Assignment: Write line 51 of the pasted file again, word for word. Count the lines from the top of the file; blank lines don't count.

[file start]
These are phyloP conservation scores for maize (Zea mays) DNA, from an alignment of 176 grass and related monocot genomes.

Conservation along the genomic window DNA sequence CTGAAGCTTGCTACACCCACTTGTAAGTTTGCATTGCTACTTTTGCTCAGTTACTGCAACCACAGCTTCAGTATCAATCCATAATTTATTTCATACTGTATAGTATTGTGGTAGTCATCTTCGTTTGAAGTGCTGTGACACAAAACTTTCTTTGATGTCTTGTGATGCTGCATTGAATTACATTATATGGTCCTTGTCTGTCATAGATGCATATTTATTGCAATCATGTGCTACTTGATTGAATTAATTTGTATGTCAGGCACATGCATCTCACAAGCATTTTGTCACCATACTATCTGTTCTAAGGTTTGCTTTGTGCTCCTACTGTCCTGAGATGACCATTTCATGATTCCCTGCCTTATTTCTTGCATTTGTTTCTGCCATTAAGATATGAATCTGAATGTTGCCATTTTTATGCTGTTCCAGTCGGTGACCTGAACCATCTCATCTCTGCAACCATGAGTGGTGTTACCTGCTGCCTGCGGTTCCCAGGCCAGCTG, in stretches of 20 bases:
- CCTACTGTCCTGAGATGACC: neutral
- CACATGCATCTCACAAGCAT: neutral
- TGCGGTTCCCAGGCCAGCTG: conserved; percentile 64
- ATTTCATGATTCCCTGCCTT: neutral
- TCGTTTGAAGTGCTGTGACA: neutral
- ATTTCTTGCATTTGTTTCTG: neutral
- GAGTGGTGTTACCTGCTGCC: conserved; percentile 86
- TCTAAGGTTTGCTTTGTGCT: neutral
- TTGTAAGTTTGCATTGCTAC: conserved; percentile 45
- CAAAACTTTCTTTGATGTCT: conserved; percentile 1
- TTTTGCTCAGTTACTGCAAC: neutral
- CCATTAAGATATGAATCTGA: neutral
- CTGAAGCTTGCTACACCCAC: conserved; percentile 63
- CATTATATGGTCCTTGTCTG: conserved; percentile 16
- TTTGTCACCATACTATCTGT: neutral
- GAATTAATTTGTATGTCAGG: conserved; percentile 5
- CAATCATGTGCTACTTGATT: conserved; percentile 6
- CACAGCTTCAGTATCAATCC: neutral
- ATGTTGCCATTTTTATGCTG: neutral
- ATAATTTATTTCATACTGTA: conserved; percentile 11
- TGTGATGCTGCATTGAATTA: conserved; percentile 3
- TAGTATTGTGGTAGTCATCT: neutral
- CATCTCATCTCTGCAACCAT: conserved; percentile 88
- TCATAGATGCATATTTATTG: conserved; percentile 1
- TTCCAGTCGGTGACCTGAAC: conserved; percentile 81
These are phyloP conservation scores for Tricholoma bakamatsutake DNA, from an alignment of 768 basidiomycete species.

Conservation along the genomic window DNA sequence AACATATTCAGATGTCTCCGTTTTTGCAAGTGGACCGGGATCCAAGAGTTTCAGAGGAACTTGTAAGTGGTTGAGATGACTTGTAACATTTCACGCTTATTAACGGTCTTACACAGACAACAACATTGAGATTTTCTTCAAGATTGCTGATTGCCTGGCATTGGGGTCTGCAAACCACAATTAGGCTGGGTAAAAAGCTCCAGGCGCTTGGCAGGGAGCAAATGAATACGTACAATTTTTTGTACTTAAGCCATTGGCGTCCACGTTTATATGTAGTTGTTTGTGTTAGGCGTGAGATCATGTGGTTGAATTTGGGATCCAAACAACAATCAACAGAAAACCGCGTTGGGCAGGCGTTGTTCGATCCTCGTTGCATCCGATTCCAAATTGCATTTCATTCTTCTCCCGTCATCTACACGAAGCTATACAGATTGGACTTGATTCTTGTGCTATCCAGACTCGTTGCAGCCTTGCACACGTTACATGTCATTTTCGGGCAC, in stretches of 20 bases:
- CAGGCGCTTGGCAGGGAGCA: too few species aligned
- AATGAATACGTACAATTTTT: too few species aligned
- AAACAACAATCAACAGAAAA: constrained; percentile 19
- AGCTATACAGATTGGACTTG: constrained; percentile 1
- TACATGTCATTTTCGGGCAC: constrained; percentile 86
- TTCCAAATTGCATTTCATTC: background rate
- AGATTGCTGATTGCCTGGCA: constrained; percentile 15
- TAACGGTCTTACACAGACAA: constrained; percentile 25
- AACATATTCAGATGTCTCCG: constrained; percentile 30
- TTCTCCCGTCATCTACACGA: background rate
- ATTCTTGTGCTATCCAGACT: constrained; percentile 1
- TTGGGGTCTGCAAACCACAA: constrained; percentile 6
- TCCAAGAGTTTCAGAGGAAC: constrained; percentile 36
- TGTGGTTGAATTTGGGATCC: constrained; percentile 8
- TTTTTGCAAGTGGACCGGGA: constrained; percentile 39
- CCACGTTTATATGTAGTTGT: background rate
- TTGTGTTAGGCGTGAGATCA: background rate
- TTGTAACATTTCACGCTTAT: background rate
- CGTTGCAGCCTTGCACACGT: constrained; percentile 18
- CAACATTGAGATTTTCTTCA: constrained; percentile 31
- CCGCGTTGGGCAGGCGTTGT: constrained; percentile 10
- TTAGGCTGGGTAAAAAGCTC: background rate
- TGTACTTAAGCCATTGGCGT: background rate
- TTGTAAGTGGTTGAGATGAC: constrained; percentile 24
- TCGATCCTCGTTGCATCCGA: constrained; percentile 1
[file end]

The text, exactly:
- TTAGGCTGGGTAAAAAGCTC: background rate